Author(s): Kathryn T. Flannery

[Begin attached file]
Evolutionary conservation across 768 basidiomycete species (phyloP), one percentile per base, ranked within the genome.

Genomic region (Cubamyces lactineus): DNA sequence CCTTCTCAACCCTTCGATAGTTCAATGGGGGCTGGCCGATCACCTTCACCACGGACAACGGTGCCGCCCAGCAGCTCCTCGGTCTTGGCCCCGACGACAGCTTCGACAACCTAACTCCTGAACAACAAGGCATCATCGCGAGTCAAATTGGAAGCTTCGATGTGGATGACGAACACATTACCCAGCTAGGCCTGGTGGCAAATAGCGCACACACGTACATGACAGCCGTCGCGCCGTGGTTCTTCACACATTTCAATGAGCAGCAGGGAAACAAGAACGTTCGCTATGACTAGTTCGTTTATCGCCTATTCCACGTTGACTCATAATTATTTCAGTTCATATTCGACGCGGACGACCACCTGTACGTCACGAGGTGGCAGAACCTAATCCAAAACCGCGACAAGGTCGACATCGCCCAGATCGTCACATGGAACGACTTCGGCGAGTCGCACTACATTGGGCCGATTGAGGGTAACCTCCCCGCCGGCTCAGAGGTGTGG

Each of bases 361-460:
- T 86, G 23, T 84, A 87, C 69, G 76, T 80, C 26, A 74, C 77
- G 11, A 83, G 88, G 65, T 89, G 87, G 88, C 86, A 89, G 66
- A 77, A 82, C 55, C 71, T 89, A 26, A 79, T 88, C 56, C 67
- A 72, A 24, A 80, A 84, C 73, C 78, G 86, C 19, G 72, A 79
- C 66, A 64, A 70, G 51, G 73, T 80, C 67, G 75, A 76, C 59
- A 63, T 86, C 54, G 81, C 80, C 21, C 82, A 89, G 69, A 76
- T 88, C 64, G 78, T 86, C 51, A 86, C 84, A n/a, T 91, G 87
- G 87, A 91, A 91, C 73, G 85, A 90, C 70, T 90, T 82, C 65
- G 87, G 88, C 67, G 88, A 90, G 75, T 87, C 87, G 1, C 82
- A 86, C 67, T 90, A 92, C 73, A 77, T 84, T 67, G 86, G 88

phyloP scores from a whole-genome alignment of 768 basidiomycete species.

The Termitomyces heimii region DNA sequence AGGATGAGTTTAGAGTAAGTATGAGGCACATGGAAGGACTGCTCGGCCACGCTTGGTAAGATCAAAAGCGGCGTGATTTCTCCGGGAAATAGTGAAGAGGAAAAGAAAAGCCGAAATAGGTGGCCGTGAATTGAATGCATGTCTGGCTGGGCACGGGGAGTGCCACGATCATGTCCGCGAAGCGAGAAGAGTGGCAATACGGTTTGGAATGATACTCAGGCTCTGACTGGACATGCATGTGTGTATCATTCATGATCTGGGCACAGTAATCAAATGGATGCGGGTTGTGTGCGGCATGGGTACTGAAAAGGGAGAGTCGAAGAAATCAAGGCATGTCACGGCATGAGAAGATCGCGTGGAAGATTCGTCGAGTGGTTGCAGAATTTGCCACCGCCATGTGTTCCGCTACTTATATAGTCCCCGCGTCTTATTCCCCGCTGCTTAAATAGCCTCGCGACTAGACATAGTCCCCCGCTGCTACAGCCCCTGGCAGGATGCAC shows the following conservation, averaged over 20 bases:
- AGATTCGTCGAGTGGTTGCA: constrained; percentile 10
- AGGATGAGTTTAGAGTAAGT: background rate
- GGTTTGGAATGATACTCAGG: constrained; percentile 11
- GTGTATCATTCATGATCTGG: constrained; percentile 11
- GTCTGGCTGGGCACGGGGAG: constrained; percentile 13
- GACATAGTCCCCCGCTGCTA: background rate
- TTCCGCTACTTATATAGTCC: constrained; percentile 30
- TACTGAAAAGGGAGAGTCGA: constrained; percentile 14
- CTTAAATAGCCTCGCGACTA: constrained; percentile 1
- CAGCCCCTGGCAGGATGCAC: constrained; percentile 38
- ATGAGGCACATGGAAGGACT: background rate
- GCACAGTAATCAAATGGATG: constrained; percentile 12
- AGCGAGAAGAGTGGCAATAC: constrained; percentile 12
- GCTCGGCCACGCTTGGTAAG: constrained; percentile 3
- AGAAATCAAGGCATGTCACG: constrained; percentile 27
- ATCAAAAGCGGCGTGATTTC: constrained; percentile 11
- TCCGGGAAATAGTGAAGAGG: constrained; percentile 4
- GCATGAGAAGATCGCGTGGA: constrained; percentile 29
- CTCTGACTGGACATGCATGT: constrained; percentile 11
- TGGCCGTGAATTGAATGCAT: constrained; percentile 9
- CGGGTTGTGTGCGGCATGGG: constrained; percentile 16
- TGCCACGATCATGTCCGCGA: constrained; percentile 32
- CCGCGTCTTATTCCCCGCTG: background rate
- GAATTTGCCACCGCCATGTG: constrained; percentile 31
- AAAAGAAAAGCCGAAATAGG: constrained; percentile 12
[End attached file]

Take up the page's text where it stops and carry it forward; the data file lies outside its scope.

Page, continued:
In the late 1960s and early 1970s, ordinary women affiliated with the women's movement were responsible for a veritable explosion of periodicals, poetry, and manifestos, as well as performances designed to support 'do-it-yourself' education and consciousness-raising. Kathryn Thoms Flannery discusses this outpouring and the group education, brainstorming, and creative activism it fostered as the manifestation of a feminist literacy quite separate from women's studies programs at universities or the large-scale political workings of second-wave feminism. Seeking to break down traditional barriers such as the dichotomies of writer/reader or student/teacher, these new works also forged polemical alternatives to the forms of argumentation traditionally used to silence women, creating a space for fresh voices. "Feminist Literacies" explores these truly radical feminist literary practices and pedagogies that flourished during a brief era of volatility and hope.